These last 12 months have been very important for Dutch music. The last year alone has seen the huge surge in popularity for the likes of Kensington, Jett Rebel and Chef’Special, who are all set to play massive shows next year. Alongside these three ‘big shots’, there’s a whole host of other Dutch bands set to reach those heights. One of these bands is the 9-piece afro funk group Jungle by Night, an Amsterdam-based instrumental collective who took festival tents by storm this summer with their energetic live show. Last night saw them play their final show of 2014 at the Paard van Troje in Den Haag to a sold out crowd of 300 people, which is intimate by their standards.

A few days ago, Dutch disco-punks Fata “el Moustache” Morgana cancelled their support slot, which meant that the whole evening started rather early. Just after 8:30pm, four of Jungle by Night’s nine members took to the stage to a dead silent crowd. These four were trumpeter Bo Floor, tenor saxophonist Pieter van Exter, trombonist Ko Zandvliet and keyboardist Pyke Pasman. As they awkwardly stood there tuning their instruments and sitting silently, the audience was wondering what one earth was going on, before the three brass players played To Sugar a Dream, the unaccompanied album closer from 2014’s The Hunt. It garnered nothing more than silent laughter from crowd members as you could feel the awkwardness grip you tightly, yet this was saved when the rest of the band joined them as they kicked into an energetic rendition of Empire. This was where it all came together nicely with a mix of jangly guitars, groove-laden bass and melodic brass encapsulating the audience completely. It was a packed crowd, yet that didn’t stop people from dancing as energetically as they could, generally with no regard for others around them. Frontman Bo Floor emphatically introduced the band as he asked the crowd for the “sound of Den Haag” before being greeted with rapturous cheers from the crowd. The double-whammy of Piranha and Cyclin’ followed, both grooving along nicely with upbeat brass and eclectic percussion which was countered nicely by Peter Pesken’s smooth bassline and Pyke Pasman’s organ-synths.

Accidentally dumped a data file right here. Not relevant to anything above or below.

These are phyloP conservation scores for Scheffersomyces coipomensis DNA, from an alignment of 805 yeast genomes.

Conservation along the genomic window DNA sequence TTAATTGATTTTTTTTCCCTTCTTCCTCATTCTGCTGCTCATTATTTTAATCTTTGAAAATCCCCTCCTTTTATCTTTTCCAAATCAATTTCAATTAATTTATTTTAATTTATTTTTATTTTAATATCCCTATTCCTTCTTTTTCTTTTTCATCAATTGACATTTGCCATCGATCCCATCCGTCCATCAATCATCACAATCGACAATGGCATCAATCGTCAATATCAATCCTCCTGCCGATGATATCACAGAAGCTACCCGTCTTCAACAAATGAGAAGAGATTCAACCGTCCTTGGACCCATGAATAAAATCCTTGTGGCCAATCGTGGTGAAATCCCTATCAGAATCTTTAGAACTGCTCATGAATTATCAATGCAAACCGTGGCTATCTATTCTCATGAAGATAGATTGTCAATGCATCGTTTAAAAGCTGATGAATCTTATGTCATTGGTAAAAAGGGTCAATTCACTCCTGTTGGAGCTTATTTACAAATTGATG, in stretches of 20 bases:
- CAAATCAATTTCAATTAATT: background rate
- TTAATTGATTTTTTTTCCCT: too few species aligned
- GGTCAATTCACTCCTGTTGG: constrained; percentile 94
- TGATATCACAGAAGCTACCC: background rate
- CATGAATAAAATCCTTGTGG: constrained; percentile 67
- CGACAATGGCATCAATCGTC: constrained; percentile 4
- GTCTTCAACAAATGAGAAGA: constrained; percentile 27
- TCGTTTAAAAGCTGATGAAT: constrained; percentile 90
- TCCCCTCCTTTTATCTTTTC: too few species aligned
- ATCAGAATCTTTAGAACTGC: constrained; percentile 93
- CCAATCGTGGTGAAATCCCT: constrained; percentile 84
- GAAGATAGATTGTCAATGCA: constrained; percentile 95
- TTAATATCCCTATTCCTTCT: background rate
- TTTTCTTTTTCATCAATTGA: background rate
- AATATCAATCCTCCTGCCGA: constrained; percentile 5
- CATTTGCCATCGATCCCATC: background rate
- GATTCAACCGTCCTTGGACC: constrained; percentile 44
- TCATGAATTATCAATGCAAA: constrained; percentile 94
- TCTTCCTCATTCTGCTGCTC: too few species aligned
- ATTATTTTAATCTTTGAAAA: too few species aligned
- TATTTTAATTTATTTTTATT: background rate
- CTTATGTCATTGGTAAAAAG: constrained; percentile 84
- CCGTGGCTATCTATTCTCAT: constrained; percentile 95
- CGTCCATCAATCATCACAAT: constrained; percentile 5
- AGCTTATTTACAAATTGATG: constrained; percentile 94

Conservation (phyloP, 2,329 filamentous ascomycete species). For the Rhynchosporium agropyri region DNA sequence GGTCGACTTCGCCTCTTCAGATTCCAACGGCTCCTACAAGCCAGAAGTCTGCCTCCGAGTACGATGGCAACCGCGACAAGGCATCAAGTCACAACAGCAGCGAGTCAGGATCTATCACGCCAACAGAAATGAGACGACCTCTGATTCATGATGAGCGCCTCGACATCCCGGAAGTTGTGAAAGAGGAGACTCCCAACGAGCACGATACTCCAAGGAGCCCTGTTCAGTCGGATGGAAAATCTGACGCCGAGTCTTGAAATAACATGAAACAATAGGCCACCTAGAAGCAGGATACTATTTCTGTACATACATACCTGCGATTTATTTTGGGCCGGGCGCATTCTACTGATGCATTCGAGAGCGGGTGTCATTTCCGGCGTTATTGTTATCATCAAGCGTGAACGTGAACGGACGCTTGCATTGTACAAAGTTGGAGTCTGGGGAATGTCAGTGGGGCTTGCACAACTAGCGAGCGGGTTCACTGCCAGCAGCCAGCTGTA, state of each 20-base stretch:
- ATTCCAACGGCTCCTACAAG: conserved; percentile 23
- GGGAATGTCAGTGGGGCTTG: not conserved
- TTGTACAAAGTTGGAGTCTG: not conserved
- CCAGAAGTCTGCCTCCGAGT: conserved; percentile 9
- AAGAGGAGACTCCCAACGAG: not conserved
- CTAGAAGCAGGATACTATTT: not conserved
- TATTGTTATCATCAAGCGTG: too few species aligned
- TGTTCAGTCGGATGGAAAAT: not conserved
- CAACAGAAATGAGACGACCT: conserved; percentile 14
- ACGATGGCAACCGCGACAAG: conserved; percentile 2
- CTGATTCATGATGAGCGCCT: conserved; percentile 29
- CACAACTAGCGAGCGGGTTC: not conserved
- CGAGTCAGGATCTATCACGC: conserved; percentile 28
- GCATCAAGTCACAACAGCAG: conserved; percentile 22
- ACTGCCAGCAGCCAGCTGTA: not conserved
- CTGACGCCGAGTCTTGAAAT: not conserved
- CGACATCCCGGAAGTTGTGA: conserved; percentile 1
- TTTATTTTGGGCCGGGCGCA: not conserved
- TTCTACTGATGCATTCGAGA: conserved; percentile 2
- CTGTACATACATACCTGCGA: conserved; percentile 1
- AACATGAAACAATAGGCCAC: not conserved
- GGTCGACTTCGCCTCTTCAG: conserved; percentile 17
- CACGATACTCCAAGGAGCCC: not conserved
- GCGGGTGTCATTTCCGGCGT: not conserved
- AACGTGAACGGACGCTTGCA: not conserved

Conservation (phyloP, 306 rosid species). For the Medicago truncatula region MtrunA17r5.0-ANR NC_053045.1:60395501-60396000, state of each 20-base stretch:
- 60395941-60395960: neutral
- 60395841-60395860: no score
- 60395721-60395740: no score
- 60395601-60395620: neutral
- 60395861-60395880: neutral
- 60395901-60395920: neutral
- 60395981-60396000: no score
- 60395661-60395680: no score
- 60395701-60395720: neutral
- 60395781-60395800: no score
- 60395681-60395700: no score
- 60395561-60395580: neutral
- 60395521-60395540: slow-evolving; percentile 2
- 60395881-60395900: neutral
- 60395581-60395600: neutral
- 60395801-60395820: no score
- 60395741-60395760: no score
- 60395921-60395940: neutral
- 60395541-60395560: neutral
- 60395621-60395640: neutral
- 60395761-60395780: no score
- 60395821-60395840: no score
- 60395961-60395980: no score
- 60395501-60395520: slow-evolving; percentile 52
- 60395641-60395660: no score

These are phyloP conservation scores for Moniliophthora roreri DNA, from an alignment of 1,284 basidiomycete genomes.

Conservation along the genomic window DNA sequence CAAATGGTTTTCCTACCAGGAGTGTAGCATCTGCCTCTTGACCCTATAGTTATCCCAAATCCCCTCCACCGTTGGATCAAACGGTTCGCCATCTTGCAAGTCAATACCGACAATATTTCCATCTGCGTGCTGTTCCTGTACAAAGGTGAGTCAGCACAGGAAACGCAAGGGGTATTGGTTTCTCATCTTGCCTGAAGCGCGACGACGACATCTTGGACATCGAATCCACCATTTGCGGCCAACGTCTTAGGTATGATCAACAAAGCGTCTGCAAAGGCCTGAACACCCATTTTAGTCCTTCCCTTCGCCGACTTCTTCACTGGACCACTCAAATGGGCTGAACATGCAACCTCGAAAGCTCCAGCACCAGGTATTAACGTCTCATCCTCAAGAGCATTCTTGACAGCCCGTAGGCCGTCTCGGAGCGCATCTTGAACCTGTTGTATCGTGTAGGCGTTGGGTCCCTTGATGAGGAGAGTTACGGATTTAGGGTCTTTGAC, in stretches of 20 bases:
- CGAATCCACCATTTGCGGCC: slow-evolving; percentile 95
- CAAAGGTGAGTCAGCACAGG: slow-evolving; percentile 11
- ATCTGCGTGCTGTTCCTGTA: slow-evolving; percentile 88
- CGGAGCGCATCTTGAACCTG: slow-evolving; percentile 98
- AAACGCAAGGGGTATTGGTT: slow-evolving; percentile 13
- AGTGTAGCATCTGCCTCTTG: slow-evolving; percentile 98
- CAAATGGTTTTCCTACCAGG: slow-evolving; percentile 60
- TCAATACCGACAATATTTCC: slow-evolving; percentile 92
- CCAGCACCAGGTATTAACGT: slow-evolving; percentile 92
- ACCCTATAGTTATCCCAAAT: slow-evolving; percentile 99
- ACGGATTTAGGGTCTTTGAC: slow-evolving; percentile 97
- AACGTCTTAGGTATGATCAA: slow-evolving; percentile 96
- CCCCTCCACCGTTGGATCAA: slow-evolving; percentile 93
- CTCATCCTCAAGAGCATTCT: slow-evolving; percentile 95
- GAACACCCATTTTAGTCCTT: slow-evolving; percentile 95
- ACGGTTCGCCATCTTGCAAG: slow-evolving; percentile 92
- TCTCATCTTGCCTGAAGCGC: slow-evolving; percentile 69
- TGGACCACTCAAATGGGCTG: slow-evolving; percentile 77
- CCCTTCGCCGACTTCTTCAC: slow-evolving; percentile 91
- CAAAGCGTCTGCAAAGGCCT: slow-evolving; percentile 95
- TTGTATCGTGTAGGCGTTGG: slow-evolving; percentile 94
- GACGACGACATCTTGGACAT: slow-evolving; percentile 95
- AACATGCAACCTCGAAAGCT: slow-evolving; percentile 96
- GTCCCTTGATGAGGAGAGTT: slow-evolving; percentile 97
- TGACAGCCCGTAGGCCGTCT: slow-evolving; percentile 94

The majority of the show followed the same formula, with Jakten’s fuzzy synths and sharp riffs being an exception to the rule. It’s all very fun and danceable, there’s no doubt about that, but after a while it does end up sounding quite similar. Most songs also received the extension treatment, as some went from clocking in at 4 minutes on record to 10 minutes live. Most of the time it was done quite well, yet there were a few instances where this just went on too long, such as with Ethiopino, a slow burning track from 2012’s Hidden. The fan favourite Desdemona followed with a sharp guitar riff leading it before ambient sounding keys entered the frame alongside a funky bassline and flourishing percussion. Hannoman did much of the same with its opening synths being accompanied by a more distorted bassline and slightly chaotic drums in one of the rockier tracks of the night. The very tight brass provided some more ground to the song, and there’s definitely no denying that Jungle by Night are very good at what they do. Not only are they great instrumentalists, but they also know how to work a crowd. This was particularly evident when percussionist Gino Groeneveld got up from behind his conga’s to give the crowd dance instructions during Weapon. Starting with the legs, Groeneveld showed us his dancing skills as he got the crowd to do exactly what he was doing. He went on to show us hip movements and some fist-bumps, before combining all three moves into one upbeat dance which kicked in just as the song reached its climax. It was a really nice touch to the show, and was much better than just standing onstage and playing the songs with little to no emotion. You can see very clearly that Jungle by Night enjoy what they do, and that they do it very well. The main set closed on their “only hit”, the groove-laden afro funk banger Attila. A plucked guitar riff and bleeping synths made way for a very powerful drum & bass groove combination which ensured no one stood still. This was the moment where it all came together, where the crowd and the band fully connected with eachother. Everyone greeted the song like an old friend, before dancing along to its anthemic brass and funky bassline like there was no tomorrow. ‘Frontman’ Bo Floor led the crowd through some “yeah” chanting as the track climaxed and the band left the stage. They came back for an encore much to the satisfaction of the crowd, with Floor first asking everyone to form one massive group hug at the start of set closer E.T. It definitely worked, with the whole crowd huddled down the front before jumping up and dancing manically when the song properly kicked in. As Jungle by Night left the stage once more, it was clearly evident that we’ll be seeing and hearing a lot more of these guys in the near future. It may not be the most accessible music, but it’s definitely fun. If you have the chance to see these guys live, do it. You honestly will not regret it.